Narasimhan and Swapan Mallik of the Harvard Medical School and Ayushi Nayak of the Max Planck
Institute for the Science of Human History, Germany.

This list of names is noteworthy not just because of the weight they carry, but also because of the
variety of fields they come from. Thought was obviously given to the often-raised criticism that
population geneticists do not sufficiently take into account archaeological and historical contexts in
their studies.

As important as the names are the data that the study is based on: ancient DNA from 612
individuals, 362 of them reported for the first time. These ancient individuals come from many
regions and periods: Iran and “Turan” which includes Turkmenistan, Uzbekistan and Tajikistan (5600
to 1200 BCE); western Siberian forest zone (6200 to 4000 BCE); the Steppe east of the Ural
mountains, including Kazakhstan (4700 to 1000 BCE) and the Swat Valley of Pakistan (1,200 BCE – 1
CE). This data was then compared and co-analyzed with genome-wide data from present-day
individuals – 1789 of them from 246 ethnographically distinct groups in South Asia. It is this
comparative analysis using both ancient DNA and present-day DNA across regions and periods that
allows the study to arrive at clear conclusions about who moved from where and mixed with whom.

So what does the study say?

One doesn’t know if it was designed that way, but the study addresses the three fundamental
questions that have bedevilled Indian archaeologists, anthropologists and historians for decades.
These are also the questions that hold the key to understanding how the Indian population is put
together, what its basic components are, and how migrations at different points of time may have
shaped it.

Question one: Were the beginnings of agriculture in north-western India helped along by the spread
of agriculturists from western Asia or did western Asian crops such as barley and wheat spread to
south Asia without the accompaniment of migration? Question two: Who built and populated the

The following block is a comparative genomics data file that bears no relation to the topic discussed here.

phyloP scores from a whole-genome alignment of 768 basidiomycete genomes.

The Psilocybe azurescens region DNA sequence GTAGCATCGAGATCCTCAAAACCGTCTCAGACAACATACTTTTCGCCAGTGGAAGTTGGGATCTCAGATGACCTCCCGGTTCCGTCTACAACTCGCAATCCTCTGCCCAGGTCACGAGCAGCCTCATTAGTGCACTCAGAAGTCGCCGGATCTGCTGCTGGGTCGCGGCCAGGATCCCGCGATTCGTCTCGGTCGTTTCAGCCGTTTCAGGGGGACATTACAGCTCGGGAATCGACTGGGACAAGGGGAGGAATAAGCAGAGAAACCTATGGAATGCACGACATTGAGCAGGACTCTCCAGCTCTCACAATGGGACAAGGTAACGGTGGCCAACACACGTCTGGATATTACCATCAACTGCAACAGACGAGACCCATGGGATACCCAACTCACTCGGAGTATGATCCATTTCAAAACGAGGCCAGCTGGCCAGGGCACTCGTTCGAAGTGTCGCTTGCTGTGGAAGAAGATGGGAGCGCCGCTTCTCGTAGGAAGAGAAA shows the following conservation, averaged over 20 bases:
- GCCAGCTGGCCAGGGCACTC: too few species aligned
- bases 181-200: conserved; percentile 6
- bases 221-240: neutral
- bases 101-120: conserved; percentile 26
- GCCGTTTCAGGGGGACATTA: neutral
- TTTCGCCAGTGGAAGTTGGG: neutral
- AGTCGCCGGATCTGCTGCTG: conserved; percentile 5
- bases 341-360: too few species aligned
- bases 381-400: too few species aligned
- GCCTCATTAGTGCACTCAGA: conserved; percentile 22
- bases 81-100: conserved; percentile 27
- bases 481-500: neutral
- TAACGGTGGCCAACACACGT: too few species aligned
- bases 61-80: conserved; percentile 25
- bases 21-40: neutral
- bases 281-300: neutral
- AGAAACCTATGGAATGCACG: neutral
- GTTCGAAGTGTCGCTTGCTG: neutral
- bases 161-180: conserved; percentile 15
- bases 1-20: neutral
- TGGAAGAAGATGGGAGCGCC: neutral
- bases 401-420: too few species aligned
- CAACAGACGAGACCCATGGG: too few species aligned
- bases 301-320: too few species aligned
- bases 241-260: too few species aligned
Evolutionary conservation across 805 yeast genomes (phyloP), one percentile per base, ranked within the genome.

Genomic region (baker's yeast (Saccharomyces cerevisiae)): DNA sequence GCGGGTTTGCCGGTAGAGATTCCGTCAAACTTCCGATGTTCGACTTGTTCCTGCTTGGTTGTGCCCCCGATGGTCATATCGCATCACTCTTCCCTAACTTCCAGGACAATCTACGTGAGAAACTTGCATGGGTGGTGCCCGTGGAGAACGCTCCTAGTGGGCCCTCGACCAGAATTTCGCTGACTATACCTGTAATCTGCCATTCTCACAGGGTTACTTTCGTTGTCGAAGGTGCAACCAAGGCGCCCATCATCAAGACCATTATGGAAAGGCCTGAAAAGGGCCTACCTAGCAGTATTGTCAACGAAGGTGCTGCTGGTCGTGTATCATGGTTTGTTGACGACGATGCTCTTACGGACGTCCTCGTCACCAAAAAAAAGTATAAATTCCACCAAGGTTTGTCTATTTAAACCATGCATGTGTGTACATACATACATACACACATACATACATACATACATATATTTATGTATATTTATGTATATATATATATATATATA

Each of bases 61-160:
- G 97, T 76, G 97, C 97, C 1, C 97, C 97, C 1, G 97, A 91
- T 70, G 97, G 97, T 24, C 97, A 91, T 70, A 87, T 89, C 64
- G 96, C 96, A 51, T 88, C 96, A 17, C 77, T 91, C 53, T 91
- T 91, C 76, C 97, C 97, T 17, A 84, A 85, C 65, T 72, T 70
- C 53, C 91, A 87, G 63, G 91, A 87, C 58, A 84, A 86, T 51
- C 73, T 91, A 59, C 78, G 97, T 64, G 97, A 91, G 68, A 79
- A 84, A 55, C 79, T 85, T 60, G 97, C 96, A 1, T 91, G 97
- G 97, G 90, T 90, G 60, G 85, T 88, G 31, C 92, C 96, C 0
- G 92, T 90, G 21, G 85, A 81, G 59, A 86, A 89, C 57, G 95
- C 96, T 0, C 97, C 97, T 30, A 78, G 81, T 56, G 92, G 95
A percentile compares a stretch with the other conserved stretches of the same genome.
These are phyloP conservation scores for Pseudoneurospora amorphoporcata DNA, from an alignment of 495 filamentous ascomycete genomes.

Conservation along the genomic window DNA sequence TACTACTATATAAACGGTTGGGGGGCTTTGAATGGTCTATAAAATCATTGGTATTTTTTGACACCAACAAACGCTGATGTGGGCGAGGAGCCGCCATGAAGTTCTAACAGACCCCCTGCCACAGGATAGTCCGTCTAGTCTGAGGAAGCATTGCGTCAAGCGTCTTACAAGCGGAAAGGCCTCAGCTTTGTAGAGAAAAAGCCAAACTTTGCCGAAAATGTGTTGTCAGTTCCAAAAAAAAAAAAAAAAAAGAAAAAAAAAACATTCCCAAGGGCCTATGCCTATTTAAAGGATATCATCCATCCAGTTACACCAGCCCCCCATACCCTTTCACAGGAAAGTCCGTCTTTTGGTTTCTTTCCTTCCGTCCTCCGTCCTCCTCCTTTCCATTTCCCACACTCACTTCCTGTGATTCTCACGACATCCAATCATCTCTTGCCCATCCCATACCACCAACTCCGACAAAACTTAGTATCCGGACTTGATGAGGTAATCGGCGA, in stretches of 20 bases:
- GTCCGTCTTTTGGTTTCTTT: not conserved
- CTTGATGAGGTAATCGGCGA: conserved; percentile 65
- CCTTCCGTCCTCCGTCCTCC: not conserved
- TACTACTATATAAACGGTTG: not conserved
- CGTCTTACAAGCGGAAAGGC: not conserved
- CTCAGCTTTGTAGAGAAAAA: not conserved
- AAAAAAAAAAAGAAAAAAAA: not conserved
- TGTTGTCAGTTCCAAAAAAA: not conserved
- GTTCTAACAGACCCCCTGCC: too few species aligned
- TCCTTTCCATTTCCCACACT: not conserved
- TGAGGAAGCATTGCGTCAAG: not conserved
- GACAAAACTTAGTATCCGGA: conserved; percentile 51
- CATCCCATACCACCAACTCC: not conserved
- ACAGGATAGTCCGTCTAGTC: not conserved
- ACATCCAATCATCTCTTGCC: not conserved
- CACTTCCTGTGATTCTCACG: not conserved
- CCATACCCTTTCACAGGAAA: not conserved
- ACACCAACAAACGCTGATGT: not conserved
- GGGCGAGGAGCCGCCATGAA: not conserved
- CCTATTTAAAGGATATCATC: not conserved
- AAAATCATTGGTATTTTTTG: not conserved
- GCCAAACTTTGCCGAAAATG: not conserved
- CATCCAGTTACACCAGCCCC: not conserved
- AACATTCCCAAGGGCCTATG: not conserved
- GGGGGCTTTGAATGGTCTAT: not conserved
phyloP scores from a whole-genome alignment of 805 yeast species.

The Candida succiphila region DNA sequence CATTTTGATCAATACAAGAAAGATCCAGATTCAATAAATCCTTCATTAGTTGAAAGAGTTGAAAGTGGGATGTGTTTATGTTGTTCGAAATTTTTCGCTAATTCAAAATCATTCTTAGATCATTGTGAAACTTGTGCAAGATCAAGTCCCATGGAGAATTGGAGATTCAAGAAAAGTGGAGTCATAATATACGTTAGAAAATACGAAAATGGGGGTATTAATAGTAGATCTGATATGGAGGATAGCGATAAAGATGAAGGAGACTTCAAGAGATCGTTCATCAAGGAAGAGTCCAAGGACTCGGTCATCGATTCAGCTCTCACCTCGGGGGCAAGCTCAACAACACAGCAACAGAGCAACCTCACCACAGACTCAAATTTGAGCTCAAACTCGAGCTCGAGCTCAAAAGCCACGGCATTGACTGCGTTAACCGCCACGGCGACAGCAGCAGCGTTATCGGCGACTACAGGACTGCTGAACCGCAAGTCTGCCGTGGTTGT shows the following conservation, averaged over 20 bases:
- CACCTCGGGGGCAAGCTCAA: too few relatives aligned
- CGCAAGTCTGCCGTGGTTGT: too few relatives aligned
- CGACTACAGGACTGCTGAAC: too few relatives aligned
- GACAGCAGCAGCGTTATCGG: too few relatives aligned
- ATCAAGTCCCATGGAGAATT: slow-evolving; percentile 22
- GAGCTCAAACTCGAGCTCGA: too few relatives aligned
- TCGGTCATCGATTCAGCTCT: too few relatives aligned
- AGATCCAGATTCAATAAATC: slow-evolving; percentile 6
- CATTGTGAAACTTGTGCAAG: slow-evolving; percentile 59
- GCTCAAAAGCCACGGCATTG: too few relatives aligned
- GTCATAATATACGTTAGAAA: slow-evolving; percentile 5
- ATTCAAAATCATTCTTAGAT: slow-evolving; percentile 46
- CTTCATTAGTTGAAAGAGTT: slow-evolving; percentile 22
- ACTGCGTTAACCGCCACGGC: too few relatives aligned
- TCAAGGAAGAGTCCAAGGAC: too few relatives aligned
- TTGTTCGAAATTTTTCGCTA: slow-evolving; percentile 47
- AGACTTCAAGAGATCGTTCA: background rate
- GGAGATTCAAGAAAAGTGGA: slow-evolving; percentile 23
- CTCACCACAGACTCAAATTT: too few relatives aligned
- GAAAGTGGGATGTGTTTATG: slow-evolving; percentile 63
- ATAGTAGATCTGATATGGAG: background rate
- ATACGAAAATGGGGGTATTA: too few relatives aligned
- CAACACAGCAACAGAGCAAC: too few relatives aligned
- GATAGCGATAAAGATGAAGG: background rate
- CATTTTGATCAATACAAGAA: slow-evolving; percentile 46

Indus Valley civilisation? Were they migrants from western Asia? Or were they indigenous hunter-
gatherers who had transitioned to agriculture and then urban settlements? Or were they Vedic
Aryans? Question Three: Was there a significant migration of pastoralists from the central Asian
Steppe to south Asia who brought with them Indo-European language and culture and who called
themselves Aryans? If there was, when did that happen?


The study’s response to each question is reasoned and clear in a manner that none of those
questions have ever been answered. Let’s start with the last question first, about the ‘Aryan’
migration. According to the study, there was indeed southward migration of pastoralists from the
south-eastern Steppe - first towards southern central Asian regions of today’s Turkmenistan,
Uzbekistan and Tajikistan between 2300 and 1500 BCE and then towards South Asia throughout the
second millennium BCE (2000 to 1000 BCE). On their route, they impacted the Bactria-Margiana
Architectural Complex (BMAC) that thrived between 2,300 and 1,700, but mostly bypassed it to
move further down towards South Asia. There they mixed with the existing people of the Indus
Valley, thus creating one of the two main sources of population in India today: Ancestral North
Indians or ANI, the other being Ancestral South Indians, or ASI.

The study arrived at these conclusions after detecting the signals of the migration in the ancient
DNA. To quote: “Outlier analysis shows no evidence of Steppe pastoralist ancestry in groups
surrounding BMAC sites prior to 2100 BCE, but suggests that between 2100-1700 BCE, the BMAC
communities were surrounded by peoples carrying such ancestry.”

Among the ancient DNA from BMAC sites – as well as among the DNA from the eastern Iranian site
of Shahr-i-Sokhta - there were some surprising finds with major consequences: three outlier
individuals dated to between 3100 to 2200 BC, with an ancestry profile similar to ancient DNA
samples from the Swat Prehistoric Grave Culture of Pakistan almost a thousand years later (1,200 to
800 BCE). The BMAC, Shahr-i-Sokhta and the Swat Valley samples were all distinctive in having 14 to
42 per cent ancestry from South Asian hunter-gatherers. The Indus Valley civilization was known to
have had contacts with both BMAC and Shahr-i-Sokhta, so the authors of the study suggest that
these outlier individuals were recent immigrants from the Indus Valley Civilization who later
migrated to BMAC.

But the story is not over yet. The scientists compared the Swat Valley samples from 1200 BCE to 1
CE with the outliers from BMAC and Shahr-i-Sokhta and what they found was revealing. While the
Swat Valley samples were genetically very similar to the ancient outlier individuals, they also differed
significantly in harbouring Steppe ancestry of about 22 per cent. “This provides direct evidence for